Recently in Malaysia, six men were fined and jailed for not attending Friday prayers in Terengganu. It was the first known case in Malaysia.
Terengganu is the same state that refused to ban child marriage.
Rights group Lawyers For Liberty spoke up against this matter. However, the Malaysian Islamist group ISMA shared a statement from a Pan-Malaysian Islamic Party politician showing his full support. *Article is in Malay
“In fact, he (Ahmad Amzad) said the offense should not be disputed because morality and crime are closely linked and inseparable to protect people’s lives.”
The Islamist politician is not wrong to say that morality and crime are closely linked, but what about attending Friday prayers? Call it immoral, call it a sin, but should we consider it a crime?
Where do we draw the line?
Let’s first get one thing right:
- Crime is a legal concept.
- Sin is a moral concept.
Morality allows a society to bond and live together harmoniously. But should all that is immoral, especially in the religious sense (sin), be criminal too?
It is undeniable that sin and crime overlap in some areas. However, sin and crime do not mean the same thing. What is considered a crime may be a sin, but not all sins are considered a crime.
In the article, the PAS politician mentioned that we need to “protect people’s lives”. This beckons the question:
Who are people harming when they sin? Did someone get hurt? Can the harm be empirically proven?
Sure, religious people can argue that sinning hurts a society’s faith in religion. This will then unleash a myriad of divine punishments upon the community. However, this is a rhetorical answer at best.
In the context of Terengganu, how is skipping Friday prayers more harmful than child marriage?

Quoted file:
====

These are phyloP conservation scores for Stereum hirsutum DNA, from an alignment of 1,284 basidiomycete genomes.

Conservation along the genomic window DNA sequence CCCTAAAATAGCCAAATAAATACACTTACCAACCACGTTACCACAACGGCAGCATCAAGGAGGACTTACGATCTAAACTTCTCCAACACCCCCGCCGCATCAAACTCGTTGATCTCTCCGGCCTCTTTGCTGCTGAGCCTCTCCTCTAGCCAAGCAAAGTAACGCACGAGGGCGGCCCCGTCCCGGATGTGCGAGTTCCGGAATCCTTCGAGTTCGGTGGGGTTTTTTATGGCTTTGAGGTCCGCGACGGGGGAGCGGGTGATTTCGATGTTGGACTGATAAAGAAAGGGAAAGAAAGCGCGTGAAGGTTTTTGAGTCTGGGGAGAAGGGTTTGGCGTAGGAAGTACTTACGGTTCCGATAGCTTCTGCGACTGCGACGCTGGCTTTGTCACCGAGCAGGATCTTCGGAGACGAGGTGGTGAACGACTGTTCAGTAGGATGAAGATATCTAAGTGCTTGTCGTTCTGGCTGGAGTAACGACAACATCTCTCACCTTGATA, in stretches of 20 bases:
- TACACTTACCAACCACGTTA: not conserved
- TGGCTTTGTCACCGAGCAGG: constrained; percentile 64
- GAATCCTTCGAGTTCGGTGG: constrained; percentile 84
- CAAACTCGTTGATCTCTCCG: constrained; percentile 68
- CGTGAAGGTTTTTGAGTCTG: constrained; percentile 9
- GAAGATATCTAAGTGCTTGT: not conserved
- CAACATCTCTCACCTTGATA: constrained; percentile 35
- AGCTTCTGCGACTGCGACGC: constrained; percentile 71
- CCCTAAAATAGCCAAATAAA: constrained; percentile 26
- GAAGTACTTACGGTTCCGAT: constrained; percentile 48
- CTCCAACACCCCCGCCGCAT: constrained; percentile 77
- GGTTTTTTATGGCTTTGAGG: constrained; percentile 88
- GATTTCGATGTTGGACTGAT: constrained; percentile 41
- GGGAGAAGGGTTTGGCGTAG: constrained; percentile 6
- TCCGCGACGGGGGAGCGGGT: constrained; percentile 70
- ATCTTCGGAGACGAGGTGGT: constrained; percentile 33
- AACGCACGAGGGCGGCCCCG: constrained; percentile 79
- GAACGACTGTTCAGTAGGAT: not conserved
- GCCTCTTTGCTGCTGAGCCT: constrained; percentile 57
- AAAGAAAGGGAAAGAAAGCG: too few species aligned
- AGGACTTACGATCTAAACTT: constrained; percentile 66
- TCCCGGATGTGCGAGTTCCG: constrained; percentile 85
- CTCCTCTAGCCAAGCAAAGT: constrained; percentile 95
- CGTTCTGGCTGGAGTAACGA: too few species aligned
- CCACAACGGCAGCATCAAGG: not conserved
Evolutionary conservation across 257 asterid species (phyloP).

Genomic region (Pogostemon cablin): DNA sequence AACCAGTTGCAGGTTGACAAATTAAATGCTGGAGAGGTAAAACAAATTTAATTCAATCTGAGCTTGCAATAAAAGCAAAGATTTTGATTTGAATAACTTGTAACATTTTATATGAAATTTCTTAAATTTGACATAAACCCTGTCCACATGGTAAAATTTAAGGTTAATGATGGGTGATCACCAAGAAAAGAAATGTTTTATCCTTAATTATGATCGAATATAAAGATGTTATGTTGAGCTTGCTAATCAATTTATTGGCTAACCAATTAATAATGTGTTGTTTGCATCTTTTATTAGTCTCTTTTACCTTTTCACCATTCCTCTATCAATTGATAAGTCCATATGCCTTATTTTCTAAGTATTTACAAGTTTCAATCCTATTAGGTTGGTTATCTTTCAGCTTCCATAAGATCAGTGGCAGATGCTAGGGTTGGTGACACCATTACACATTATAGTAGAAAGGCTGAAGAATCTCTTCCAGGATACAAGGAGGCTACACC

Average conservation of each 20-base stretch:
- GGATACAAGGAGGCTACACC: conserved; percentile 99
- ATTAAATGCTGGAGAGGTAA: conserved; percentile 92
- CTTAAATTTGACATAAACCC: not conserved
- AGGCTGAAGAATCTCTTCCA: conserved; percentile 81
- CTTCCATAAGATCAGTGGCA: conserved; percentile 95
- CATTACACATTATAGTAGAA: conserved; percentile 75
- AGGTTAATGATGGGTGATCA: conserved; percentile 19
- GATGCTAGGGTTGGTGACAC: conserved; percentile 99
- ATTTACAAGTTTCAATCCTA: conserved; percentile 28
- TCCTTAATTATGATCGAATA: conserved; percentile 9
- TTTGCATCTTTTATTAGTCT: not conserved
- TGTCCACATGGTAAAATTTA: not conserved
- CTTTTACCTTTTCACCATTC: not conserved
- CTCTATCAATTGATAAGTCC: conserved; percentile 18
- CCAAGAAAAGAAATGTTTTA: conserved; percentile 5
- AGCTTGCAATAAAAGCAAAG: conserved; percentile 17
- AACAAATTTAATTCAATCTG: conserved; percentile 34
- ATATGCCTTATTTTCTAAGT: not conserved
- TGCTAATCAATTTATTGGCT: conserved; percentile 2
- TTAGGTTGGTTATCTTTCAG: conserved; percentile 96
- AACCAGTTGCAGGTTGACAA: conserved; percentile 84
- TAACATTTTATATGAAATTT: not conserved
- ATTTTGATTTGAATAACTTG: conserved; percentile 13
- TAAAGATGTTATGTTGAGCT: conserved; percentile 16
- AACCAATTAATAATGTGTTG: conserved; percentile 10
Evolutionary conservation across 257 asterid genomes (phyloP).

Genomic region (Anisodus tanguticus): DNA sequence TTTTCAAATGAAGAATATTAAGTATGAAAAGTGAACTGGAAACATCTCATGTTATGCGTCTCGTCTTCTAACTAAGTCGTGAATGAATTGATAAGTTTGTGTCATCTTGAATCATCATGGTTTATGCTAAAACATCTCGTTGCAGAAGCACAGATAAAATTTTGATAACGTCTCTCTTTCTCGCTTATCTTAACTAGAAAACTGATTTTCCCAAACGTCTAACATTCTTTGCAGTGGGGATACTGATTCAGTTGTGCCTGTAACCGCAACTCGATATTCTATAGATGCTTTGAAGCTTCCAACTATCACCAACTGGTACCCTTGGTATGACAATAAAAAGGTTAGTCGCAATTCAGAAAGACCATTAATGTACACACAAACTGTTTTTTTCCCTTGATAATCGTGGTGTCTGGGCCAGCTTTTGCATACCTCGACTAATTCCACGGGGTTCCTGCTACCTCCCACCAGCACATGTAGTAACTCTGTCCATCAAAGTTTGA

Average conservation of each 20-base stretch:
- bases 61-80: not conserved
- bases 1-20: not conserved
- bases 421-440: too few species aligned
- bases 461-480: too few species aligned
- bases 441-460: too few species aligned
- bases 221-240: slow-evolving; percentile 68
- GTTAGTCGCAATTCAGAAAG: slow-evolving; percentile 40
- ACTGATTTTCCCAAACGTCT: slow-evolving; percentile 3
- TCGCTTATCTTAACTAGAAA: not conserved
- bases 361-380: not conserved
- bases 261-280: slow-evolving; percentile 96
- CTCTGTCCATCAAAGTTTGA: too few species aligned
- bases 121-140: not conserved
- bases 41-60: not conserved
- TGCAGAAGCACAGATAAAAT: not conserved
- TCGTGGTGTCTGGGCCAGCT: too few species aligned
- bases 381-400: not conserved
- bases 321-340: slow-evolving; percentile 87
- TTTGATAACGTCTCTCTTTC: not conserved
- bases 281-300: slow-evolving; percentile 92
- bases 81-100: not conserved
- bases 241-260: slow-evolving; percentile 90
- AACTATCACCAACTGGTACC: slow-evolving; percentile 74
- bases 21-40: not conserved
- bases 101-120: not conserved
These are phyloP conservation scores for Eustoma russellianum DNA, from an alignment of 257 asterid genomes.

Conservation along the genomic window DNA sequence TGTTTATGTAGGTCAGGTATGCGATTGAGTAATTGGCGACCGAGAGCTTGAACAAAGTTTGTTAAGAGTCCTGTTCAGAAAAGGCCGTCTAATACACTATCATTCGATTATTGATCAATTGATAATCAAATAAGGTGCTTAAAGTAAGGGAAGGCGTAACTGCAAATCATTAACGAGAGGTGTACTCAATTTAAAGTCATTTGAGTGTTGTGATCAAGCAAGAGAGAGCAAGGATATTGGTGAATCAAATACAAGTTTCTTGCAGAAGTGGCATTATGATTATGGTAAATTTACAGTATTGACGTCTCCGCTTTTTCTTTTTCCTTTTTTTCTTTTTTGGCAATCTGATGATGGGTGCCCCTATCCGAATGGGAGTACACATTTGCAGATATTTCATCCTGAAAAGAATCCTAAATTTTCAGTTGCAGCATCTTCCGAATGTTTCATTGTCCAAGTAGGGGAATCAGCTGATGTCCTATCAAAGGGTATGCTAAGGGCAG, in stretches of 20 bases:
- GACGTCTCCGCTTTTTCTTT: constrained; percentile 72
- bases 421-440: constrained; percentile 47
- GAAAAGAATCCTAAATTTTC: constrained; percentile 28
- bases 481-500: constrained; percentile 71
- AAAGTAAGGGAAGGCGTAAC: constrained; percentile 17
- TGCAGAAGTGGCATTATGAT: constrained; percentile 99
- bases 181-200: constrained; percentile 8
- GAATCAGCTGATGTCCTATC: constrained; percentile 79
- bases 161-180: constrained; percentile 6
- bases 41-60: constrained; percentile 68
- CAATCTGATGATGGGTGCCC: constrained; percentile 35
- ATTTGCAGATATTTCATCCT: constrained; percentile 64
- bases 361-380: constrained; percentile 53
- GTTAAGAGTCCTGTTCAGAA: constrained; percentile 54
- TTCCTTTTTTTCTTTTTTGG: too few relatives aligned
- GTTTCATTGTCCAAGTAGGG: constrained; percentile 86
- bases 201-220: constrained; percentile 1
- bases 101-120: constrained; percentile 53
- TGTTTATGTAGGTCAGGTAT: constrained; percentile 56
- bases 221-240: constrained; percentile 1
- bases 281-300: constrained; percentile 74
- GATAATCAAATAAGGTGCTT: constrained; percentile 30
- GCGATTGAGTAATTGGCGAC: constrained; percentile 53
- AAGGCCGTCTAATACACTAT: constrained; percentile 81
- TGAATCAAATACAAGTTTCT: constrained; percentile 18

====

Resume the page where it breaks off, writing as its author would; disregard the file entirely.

“This strict enforcement needs the support of all Muslims in Malaysia so that those who want to challenge the authority of Islamic law do not dare to openly oppose it.” — Ahmad Amzad
This enforcement is only justified in a theocratic state that bases their laws on “God’s will” and the opinions of religious scholars. Even then, theocracies are problematic because it turns religion into government and government into religion.
People should be allowed to stand against unjust laws and policies by the government without seeming like they are standing against religion.
When we refuse to draw a line between sin and crime, we are allowing overzealous religious bigots to dictate how we live as a community. They can claim to be carrying out God’s will, but in reality, it is only human manipulation.
If the sin does not harm another person, it should not be treated as a crime. We should not treat people who are not “perfect Muslims” as criminals. The same thing applies to other religions as well.
Here is a reminder for everyone:
“My dear, religion is like a penis. It’s a perfectly fine thing for one to have and take pride in, but when one takes it out and waves it in my face, we have a problem. And please don’t try to shove it down my children’s throats.”